In my last article, I talked about how I believed Fatal Push was a great asset for Faeries. Today, I’m going to give you some more potential homes for it, as well as two new brews with cards from Aether Revolt.

Grixis Control

You no longer need to play Lightning Bolt, so in theory you could just play straight U/B, but Lightning Bolt is still good and Kolaghan’s Command is still great with Snapcaster Mage, so there are still incentives to play Grixis. I started with Corey Burkhart’s list, and ended up here:

Note that I only have 3 Bolts but 4 Fatal Pushes, as I think Fatal Push is simply the better card if you’re not that interested in going to the face. This deck does pack a lot of incidental damage between Bolt, Countersquall, and Snapcaster, but even then I think Fatal Push is better. You could also not play Bolt and have red just for Command and sideboarding, and that wouldn’t be awful.

B/G Eldrazi

Thought-Knot Seer is a very powerful card if you pair it with Eldrazi Temple, but that’s not the easiest thing to do if you take into account the very tough mana commitments of the black cards. Once you paired that with the necessary splash for cheap removal, it was basically impossible to have a B/G/x version of Eldrazi. Now you don’t need to splash, so this becomes a possible build:

This deck also has a harder time turning on Fatal Push, since it doesn’t have that many fetchlands, but I think the card is still great even without revolt, and you can always use the normal “a creature died” mode. On top of that, it also works with Mishra’s Bauble (which also gets a bit worse without fetchlands, but between Grim Flayers, Tarmogoyfs, and Fatal Push, I think it’s good enough).

I’m unsure whether there should be some Tasigurs or Reality Smashers, but I think right now you have enough big creatures. If the metagame adapts too well to Fatal Push, though, both those cards become better.

Baral, Chief of Compliance

Originally, I had a portion of this article talking about how Baral could be the boost Storm decks sorely needed. With the Gitaxian Probe ban, however, Storm decks as we know them seem to be dead. That said, Storm always has a way of showing up again even after you think it’s down for good, and, if it does, then Baral is going to be a big part of it.

One of the problems for Baral originally was that you couldn’t afford to play too many creatures with Pyromancer’s Ascension and Past in Flames. Without Gitaxian Probe, however, I’m not so sure you even want Pyromancer’s Ascension. True, you will be less consistent and worse against control, but you’ll arguably be faster overall. To make up for the lack of resiliency, you can play a couple of Gifts Ungiven. Gifts doesn’t see play right now because it’s slow and clunky, but having 8 Electromancers makes it better and, with Probe banned, the goldfish speed of the format will be slightly lower, which should give you some time to set it up.

Gifts is very good at setting up turn-4 kills—if you go turn-2 Electromancer or Baral and turn-3 Gifts, you should win most of the time on turn 4 by getting Pyretic Ritual, Manamorphose, Desperate Ritual, and Past in Flames. I think it’s still possible to fizzle if they make all the right decisions with Gifts at this point, but having an extra copy of Ritual, Manamorphose, Past in Flames, Gifts, or Grapeshot should win you the game, and you’re drawing a ton of cards from Manamorphose through this all as well. It’s also possible to win turn 3 by going turn-2 Goblin, turn-3 Ritual and Gifts, but you need to have a lot of extra keys in hand for that to happen.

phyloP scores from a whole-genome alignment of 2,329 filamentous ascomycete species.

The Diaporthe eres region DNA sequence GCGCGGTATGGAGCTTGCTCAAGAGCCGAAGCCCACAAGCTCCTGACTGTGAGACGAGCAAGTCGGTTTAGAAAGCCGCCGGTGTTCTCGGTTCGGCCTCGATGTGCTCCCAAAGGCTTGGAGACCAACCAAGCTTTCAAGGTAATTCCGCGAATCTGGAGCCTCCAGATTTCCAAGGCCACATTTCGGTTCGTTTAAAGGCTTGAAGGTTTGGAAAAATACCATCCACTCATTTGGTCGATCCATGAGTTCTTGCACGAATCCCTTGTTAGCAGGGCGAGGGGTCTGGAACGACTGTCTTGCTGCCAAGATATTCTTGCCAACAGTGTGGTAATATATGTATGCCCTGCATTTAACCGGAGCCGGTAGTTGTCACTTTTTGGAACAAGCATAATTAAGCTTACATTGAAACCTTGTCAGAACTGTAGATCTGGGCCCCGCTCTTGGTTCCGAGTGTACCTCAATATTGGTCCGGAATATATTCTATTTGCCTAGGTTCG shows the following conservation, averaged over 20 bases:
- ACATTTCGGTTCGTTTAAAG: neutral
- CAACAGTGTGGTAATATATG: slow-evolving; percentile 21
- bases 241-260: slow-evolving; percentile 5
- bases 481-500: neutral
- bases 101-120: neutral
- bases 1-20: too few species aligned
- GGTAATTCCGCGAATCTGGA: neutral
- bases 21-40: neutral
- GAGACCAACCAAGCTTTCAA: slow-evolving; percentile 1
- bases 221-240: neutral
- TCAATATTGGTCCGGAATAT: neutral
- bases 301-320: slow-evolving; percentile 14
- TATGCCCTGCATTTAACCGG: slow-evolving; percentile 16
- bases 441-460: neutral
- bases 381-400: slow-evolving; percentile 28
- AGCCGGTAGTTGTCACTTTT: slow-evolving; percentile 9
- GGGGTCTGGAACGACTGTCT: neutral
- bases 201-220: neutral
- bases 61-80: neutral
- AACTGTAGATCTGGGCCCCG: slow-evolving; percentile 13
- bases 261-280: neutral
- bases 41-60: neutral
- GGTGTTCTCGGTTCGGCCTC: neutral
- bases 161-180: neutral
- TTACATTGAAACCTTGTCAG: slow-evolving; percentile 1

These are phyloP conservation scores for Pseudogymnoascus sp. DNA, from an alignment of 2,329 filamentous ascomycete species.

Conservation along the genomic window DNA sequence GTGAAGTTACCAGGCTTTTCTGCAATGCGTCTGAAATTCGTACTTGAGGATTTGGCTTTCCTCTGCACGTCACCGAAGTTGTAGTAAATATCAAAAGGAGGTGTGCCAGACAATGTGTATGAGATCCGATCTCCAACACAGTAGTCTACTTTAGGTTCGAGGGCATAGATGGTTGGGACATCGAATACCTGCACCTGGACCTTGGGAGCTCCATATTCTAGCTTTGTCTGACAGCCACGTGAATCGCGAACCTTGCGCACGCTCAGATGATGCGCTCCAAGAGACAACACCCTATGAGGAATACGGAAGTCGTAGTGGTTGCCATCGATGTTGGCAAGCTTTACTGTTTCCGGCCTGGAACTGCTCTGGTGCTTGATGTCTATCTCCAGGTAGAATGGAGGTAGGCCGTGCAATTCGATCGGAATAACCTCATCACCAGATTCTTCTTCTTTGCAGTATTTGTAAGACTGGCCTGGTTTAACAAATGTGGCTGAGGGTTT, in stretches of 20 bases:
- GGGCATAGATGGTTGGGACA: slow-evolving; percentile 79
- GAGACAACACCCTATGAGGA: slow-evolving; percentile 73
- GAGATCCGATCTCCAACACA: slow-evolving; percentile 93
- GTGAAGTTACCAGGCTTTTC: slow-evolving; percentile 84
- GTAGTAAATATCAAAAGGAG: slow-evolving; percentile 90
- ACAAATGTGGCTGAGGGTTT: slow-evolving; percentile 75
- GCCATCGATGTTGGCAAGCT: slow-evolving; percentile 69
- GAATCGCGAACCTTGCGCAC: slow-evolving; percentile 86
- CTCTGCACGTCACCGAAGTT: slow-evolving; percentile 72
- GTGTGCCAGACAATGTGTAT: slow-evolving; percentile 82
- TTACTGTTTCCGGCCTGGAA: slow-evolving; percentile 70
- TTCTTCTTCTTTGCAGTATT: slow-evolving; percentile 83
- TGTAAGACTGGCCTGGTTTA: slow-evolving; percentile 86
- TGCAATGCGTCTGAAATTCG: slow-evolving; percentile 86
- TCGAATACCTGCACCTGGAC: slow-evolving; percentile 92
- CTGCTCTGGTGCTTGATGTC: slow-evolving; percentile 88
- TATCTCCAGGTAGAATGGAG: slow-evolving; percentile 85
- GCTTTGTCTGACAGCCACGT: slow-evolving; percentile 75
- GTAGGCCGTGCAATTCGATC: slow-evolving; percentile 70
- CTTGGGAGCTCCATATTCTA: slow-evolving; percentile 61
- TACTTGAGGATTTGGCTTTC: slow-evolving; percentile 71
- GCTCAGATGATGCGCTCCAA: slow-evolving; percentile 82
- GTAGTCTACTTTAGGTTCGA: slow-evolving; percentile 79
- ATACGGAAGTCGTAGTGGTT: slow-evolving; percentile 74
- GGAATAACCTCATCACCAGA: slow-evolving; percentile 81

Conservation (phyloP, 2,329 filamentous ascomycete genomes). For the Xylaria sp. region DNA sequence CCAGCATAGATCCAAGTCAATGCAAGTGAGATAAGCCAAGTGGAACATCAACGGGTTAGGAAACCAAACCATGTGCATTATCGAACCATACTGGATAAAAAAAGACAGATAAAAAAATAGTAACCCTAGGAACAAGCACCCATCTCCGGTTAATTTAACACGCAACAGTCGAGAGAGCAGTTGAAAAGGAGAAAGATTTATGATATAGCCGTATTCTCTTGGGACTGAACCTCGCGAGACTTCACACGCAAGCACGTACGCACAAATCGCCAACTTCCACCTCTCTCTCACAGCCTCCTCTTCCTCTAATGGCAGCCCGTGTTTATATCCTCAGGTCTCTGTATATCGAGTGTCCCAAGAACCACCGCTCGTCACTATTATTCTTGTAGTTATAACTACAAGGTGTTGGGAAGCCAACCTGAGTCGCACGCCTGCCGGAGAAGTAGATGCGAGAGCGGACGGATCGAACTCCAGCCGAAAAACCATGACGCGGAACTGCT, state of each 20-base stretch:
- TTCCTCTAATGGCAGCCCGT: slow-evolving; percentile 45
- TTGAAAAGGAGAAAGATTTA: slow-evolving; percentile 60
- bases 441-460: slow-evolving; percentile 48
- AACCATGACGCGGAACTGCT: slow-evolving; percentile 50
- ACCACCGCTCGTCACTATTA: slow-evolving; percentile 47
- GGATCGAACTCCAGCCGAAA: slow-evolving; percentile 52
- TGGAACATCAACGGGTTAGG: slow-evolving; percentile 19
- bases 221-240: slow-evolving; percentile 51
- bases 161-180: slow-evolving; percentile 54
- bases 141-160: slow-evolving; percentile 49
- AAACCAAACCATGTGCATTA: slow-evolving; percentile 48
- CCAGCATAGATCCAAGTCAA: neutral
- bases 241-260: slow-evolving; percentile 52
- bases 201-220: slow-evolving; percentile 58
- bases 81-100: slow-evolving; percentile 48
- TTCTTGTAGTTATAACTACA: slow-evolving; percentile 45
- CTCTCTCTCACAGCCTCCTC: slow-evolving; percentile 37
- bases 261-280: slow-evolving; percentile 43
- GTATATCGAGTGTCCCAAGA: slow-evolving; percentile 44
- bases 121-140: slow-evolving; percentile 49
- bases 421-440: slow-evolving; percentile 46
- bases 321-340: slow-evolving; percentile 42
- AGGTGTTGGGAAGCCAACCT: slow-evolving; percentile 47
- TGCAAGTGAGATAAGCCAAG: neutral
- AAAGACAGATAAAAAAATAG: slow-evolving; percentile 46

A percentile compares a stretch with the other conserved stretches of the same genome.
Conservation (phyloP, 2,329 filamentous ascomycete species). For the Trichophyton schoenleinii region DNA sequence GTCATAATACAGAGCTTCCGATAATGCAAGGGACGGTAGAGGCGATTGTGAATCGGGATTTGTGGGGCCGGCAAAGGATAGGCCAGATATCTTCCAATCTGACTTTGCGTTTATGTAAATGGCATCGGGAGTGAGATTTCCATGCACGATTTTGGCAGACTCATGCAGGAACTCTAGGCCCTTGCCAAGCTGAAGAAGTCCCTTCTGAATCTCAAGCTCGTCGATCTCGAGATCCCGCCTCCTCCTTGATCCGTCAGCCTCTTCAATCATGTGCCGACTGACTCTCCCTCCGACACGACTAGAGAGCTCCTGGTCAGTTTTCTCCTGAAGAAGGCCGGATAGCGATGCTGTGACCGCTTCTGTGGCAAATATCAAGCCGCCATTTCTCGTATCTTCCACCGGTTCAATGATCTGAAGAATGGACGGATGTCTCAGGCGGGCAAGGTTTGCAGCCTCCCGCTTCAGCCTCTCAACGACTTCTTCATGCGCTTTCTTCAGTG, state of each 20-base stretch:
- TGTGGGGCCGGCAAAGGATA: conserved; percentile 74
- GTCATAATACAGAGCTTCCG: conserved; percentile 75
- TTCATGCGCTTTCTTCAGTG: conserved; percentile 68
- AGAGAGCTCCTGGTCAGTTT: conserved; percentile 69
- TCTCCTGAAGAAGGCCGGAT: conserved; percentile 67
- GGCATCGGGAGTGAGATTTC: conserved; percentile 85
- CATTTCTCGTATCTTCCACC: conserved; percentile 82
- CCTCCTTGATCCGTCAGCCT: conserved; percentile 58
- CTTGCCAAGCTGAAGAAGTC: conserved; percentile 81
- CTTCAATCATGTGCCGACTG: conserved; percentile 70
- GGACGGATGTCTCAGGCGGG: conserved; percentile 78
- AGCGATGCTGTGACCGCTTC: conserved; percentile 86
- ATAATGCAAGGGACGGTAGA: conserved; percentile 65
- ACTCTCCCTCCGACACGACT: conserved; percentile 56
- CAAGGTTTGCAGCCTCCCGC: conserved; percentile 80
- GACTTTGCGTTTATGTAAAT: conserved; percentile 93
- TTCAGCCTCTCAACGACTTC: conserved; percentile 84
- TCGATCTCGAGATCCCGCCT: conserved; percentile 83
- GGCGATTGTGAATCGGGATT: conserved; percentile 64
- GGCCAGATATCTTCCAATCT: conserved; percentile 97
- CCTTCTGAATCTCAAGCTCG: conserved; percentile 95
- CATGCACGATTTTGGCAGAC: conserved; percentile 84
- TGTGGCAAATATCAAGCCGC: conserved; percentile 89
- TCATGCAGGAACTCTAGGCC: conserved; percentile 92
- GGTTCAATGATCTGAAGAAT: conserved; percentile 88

Storm

4 Barals might be excessive since it’s legendary, but you really want to have one stay in play, and if you do have one in play, then you probably don’t care about extra copies.

This list is a bit different than most Storm lists, but that’s because it doesn’t have the “must play 4-ofs” constraint that Pyromancer’s Ascension put on you. I’m experimenting with some Remands to compensate for the fact that the deck is now slower—they’re not bad with the Goblins and let you loot with Baral, but maybe they’re just better as Desperate Ravings.

Renegade Rallier

3 mana for a 3/2 and a 2-casting-cost card is an amazing deal, and Modern is the best format to make use of that, both because it has powerful 2-drops to bring back and also because you have fetchlands to trigger revolt more easily. It gets even better when you realize that Rallier brings back permanents, not creatures, so you can bring back fetchlands, Seal of Fire, Tormod’s Crypt, Ghost Quarter, Qasali Pridemage, and so on.

There are many approaches to Renegade Rallier, including just jamming it in current Melira builds or incorporating an infinite combo with Saffi Eriksdotter and a sacrifice outlet (though I do not recommend trying it out on Magic Online as Saffi is currently bugged).

Another possibility is this brew by Caleb Durward (that I tweaked very, very slightly):

Naya Landfall

In this deck, you can use Renegade Rallier as an extra fetchland or Ghost Quarter, enabling some very fast starts with the landfall creatures. For example, you can go:

T1: Steppe Lynx.

T2: Plated Geopede, fetch, attack for 4.

T3: Fetchland, Rallier, get fetchland back, attack for 17, totaling 21 damage. You even have a spare mana up, in case you need to Path or Bolt a creature.

If you don’t get your burst draw, then you can simply use Rallier as a value card—3 mana for a 3/2 and a Tarmogoyf is great, and even a Wild Nacatl or Steppe Lynx isn’t bad. With Fatal Push replacing Path to Exile in many decks, it’s now more likely that your creatures are going to end up in the graveyard rather than in exile.

I’m also playing 2 Narnam Renegade from the new set, as basically Kird Apes with deathtouch.

That’s it for this installment, check back tomorrow for my Aether Revolt Prerelease Primer, and then my final Modern brews article, where I take a close look at Spire of Industry.